Put simply, joint enterprise is when two or more people are deemed liable for a single crime.
Defendants can be convicted and sentenced even if their involvement in the crime was minimal and peripheral.
The rule has often been used to convict people who have been part of a group or gang involved in a death. For example, even if only one ‘member’ of the gang was responsible for killing someone, other members at the scene may also be charged with murder if it’s believed they could have ‘foreseen’ death or serious harm as a result of their actions.
Two years ago The Supreme Court determined that the legislation had been misinterpreted in suspected murder cases for more than 30 years.
Judges ruled that it’s wrong to treat “foresight” as a sufficient test and it was thought that the ruling would lead to a large number of appeals from those already convicted of crimes under the legislation.
However, two thirds of appeals have been rejected completely while the rest have been unsuccessful.
In March 2014, 21-year-old Alex Henry was convicted of murder and sentenced to a life term of 19 years, even though he didn’t physically stab the man who died during a fight he took part in.
In August 2013, Alex was out shopping with three friends, Younis Tayyib, Janhelle Grant-Murray, and Cameron Ferguson. Alex left the shopping centre with Cameron and saw Janhelle involved in a fight with a group of four older men. Alex picked up someone’s mobile phone and threw it at one of the men before punching another. Meanwhile, Cameron took a knife from a bag and fatally stabbed one of the men.
Cameron pleaded guilty and was convicted of murder, but the jury believed that Alex knew Cameron had a knife and therefore could have foreseen the use of it to cause death or very serious harm.
Detective Inspector Simon Deefholts, from the Homicide and Serious Crime Command said of the incident: “Grant-Murray instigated a confrontation which erupted into violence when his associates Henry and Ferguson – at least one of whom was armed with a knife – arrived at the scene.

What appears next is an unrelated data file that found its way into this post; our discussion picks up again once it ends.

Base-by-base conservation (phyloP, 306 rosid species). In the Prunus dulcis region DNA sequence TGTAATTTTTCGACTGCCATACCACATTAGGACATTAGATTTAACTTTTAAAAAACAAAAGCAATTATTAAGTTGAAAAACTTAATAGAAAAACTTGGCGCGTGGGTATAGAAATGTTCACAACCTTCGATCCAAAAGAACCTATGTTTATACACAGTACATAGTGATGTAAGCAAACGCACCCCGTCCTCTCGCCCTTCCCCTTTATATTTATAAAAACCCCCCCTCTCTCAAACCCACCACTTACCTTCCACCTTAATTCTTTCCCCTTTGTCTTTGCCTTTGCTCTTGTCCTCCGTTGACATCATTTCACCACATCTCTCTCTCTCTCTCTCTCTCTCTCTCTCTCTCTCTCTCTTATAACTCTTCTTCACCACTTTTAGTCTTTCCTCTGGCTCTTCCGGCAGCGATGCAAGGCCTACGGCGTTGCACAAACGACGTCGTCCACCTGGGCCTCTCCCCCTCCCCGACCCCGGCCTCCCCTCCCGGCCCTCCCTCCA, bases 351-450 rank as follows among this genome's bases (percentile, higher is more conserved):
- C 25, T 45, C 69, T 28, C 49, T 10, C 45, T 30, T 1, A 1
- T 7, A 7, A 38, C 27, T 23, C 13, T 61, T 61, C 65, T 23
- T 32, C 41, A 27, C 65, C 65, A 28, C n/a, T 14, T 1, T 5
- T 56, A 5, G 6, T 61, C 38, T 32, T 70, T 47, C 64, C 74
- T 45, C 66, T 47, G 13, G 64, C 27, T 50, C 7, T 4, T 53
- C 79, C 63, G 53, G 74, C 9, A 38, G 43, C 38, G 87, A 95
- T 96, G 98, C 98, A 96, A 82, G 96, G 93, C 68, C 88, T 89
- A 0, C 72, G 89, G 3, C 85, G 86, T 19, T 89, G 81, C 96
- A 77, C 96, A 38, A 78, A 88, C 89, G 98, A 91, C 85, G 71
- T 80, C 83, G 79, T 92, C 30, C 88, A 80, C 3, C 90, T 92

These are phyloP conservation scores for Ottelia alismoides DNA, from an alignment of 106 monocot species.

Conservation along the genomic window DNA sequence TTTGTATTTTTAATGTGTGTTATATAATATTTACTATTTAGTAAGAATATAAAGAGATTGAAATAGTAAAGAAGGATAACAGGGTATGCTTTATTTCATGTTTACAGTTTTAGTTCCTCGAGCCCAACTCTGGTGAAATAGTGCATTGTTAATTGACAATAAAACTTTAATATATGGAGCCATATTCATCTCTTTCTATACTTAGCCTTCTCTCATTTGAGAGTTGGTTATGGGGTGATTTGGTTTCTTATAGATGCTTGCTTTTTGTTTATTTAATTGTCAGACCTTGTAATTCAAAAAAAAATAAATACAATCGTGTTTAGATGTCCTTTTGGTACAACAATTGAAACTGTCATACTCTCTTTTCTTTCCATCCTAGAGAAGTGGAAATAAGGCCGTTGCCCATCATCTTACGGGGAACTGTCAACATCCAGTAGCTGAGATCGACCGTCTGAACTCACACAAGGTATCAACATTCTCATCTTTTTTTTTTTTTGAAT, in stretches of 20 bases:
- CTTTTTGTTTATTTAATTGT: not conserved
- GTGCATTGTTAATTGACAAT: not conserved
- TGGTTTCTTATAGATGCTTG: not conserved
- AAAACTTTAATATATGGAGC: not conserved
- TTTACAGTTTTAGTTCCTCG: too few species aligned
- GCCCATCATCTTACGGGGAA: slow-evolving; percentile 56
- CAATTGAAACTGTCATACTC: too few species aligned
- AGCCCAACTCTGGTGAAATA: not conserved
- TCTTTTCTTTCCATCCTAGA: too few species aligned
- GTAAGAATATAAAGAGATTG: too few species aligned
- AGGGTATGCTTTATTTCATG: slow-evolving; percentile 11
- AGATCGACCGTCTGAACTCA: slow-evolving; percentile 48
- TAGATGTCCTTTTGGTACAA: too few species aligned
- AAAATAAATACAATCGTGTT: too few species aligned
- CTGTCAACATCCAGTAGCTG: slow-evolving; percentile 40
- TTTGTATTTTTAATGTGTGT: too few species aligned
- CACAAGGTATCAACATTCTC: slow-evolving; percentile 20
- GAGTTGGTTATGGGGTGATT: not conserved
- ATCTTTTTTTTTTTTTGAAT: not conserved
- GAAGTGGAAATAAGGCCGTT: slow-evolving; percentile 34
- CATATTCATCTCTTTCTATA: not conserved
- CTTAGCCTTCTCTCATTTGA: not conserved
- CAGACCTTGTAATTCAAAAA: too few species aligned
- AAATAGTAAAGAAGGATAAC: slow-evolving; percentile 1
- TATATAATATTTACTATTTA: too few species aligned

“The jury have found that although not all of them had knives they were equally responsible for [the victim’s] murder.”
Other well-known joint enterprise cases include the men convicted of stabbing Stephen Lawrence to death in 1993 and those found responsible for the death of schoolboy Ben Kinsella in 2008.
Senior Conservative MP Andrew Mitchell has described the legislation as “a failure by our criminal justice system to distinguish between gangs and groups.”
Campaign group Joint Enterprise Not Guilty by Association (JENGbA) was created to support the families of the 800 men, women and children convicted under the law.
Jan Cunliffe, who believes her son Jordan was unfairly sentenced following his involvement in the death of Garry Newlove in 2007 said: “We believe Joint Enterprise works hand in glove with a target driven police force and a target driven CPS in over charging and over-criminalising individuals. We are aware with targets there comes pressure. There is a major concern for us especially when more and more frequently the law being used to convict is a common law that has been acknowledged as being misinterpreted for over three decades.”
Mrs Cunliffe argued that because her son is blind, he didn’t witness the murder of Garry Newlove and could not have understood what was happening, let alone encourage actions that he could not see. The jury found him guilty of murder due to the notion of ‘possible foresight’.